“Thank you for welcoming people who visit your country.”
*With the cooperation of Kaoruko Michelin
A man from Australia
I’m from Brisbane. I only wear short-sleeved shirts but it’s not cold because I’m insulated [laughs]. I came to Japan for sightseeing about three weeks ago. This is my first trip to Japan. I’ve been to Hakone, Kyoto, Osaka and Miyajima in Hiroshima Prefecture. I went to Matsumoto in Nagano Prefecture and Himeji in Hyogo Prefecture too because I like anything older than my country such as castles. I like being in old buildings because you don’t see them in Australia. Everything is new there. I’ve been to the Southern part of Japan, so I want to come back and go up North.
In Japan, trains go everywhere and it’s so easy to take them. And the food is also awesome. I like all kinds of food. But I haven’t had natto yet. I will probably have the international reaction to it like the one people have to Vegemite [laughs]. I found some trouble while ordering at restaurants because I don’t know any Japanese, but most of the times there’s English menus. It’s really good and really easy. And you know, it’s also a bit of fun if you don’t know sometimes.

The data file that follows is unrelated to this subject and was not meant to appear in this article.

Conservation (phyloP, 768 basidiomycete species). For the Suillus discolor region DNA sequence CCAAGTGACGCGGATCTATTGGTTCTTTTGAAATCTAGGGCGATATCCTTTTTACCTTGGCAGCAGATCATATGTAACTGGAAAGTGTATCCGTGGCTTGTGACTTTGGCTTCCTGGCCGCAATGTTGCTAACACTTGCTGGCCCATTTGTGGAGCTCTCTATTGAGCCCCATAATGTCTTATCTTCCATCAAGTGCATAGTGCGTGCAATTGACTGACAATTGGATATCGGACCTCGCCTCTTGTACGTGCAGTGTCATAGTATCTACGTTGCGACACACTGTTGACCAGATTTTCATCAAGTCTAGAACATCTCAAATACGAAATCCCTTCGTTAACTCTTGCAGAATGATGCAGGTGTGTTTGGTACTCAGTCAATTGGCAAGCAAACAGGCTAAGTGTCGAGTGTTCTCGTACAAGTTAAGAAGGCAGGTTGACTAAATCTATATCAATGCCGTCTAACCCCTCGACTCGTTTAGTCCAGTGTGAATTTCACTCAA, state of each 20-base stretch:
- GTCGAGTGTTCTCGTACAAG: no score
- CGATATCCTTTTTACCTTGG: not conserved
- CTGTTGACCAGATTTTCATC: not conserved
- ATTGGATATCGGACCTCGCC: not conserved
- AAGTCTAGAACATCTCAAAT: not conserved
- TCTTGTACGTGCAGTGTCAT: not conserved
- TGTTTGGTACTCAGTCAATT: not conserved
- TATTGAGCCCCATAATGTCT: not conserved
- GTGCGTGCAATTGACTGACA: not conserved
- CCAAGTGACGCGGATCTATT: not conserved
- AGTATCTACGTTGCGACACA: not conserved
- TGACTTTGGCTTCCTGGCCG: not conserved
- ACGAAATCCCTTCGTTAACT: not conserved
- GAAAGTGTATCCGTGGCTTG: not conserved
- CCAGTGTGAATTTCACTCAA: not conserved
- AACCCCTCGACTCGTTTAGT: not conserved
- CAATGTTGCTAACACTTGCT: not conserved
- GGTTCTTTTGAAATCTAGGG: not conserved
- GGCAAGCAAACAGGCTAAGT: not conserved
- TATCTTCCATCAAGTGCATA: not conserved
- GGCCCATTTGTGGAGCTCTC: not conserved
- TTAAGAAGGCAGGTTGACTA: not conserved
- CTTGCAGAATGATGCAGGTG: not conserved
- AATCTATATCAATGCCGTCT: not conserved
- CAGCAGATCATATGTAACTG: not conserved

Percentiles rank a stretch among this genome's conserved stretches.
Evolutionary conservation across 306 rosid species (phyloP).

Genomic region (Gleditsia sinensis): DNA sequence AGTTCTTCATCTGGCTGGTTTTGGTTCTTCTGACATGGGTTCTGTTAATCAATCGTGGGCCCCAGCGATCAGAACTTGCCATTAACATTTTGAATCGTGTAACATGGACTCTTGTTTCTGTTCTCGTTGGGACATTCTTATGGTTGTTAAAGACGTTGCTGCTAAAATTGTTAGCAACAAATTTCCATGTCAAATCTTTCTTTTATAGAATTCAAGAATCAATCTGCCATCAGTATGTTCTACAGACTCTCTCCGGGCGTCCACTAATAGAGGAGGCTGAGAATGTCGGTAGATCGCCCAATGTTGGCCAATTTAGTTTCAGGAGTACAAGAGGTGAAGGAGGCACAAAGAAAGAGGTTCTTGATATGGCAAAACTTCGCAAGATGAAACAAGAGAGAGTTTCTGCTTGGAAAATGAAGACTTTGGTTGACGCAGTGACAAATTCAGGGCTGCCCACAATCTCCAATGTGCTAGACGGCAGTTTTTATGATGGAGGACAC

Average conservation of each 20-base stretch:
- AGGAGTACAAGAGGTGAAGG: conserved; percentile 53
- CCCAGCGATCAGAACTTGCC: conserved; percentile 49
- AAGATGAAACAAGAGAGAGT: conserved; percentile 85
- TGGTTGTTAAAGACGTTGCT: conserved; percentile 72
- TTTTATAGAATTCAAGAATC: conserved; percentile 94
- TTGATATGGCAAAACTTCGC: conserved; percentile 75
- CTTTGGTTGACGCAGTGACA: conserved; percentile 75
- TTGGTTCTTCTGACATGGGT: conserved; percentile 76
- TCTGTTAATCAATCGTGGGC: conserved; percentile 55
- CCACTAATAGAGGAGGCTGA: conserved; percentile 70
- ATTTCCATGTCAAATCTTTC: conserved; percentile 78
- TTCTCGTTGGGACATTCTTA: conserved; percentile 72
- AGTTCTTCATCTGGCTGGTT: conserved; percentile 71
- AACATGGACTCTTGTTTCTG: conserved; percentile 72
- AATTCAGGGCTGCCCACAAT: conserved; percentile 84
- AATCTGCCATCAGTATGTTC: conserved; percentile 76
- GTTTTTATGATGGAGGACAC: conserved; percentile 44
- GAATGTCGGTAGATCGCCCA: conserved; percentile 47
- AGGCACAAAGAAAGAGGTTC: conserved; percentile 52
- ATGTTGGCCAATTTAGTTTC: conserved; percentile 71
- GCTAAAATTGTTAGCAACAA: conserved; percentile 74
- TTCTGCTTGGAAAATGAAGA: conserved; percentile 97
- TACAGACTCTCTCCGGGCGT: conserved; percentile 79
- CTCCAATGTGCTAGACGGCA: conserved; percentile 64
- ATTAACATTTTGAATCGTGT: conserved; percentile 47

Question: What is the greeting everyone says?
A couple from Nepal
Man: I’ve been in Japan for five years. I’m working in the oil industry.
Woman: I’ve been here for one year. Japan is a very good country. People are so good and friendly. So I like Japan. I used to work in a restaurant at a hotel near Tokyo Disney Resort. My favorite food is nabe (鍋, a variety of Japanese hot pot dishes), especially kimchi nabe. We made it last winter. I also like ramen and gyoza.
Man: We met with each other when I was a college student in Nepal. Both of us were living in the same area and I met her when I went back home from Kathmandu. Then I was interested in going to Australia, but I decided to come to Japan because I heard that it was a nice country from my friend who was in Japan. I liked this country when I came here for the first time.